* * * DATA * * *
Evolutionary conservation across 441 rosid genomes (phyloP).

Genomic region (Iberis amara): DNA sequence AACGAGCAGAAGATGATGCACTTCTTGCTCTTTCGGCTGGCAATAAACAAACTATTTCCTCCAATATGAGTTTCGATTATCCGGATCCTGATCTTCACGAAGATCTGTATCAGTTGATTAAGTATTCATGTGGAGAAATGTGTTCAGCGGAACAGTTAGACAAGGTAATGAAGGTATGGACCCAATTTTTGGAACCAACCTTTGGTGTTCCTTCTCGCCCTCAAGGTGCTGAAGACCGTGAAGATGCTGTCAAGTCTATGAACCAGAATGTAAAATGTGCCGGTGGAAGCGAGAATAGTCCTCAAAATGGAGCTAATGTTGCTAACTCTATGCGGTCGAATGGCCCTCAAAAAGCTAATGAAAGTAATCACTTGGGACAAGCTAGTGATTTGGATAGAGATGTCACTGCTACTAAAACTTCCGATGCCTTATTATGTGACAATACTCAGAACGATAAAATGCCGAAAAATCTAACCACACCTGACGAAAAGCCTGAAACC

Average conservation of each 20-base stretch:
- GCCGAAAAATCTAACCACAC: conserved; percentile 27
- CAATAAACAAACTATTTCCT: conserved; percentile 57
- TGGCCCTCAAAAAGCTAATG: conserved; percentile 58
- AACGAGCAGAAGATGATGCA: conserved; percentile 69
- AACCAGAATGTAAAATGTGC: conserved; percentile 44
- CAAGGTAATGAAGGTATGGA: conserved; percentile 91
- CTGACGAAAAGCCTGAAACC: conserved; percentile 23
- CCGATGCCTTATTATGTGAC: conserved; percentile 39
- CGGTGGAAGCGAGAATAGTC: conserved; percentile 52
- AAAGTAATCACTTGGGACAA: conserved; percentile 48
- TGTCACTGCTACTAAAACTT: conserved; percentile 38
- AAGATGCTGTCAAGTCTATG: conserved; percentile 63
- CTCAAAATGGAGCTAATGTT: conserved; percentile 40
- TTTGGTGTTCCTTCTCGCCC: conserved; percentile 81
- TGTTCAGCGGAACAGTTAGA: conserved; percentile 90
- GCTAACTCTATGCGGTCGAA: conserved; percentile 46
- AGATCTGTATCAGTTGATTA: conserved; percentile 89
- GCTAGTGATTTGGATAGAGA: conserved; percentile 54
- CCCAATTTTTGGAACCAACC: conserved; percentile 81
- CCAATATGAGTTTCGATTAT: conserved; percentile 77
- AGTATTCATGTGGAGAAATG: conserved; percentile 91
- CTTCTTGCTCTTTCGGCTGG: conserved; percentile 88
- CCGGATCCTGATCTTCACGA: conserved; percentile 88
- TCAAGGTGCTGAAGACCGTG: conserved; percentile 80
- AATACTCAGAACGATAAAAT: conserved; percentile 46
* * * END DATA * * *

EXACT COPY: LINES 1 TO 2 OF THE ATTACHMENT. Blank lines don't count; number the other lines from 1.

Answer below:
Evolutionary conservation across 441 rosid genomes (phyloP).

Genomic region (Iberis amara): DNA sequence AACGAGCAGAAGATGATGCACTTCTTGCTCTTTCGGCTGGCAATAAACAAACTATTTCCTCCAATATGAGTTTCGATTATCCGGATCCTGATCTTCACGAAGATCTGTATCAGTTGATTAAGTATTCATGTGGAGAAATGTGTTCAGCGGAACAGTTAGACAAGGTAATGAAGGTATGGACCCAATTTTTGGAACCAACCTTTGGTGTTCCTTCTCGCCCTCAAGGTGCTGAAGACCGTGAAGATGCTGTCAAGTCTATGAACCAGAATGTAAAATGTGCCGGTGGAAGCGAGAATAGTCCTCAAAATGGAGCTAATGTTGCTAACTCTATGCGGTCGAATGGCCCTCAAAAAGCTAATGAAAGTAATCACTTGGGACAAGCTAGTGATTTGGATAGAGATGTCACTGCTACTAAAACTTCCGATGCCTTATTATGTGACAATACTCAGAACGATAAAATGCCGAAAAATCTAACCACACCTGACGAAAAGCCTGAAACC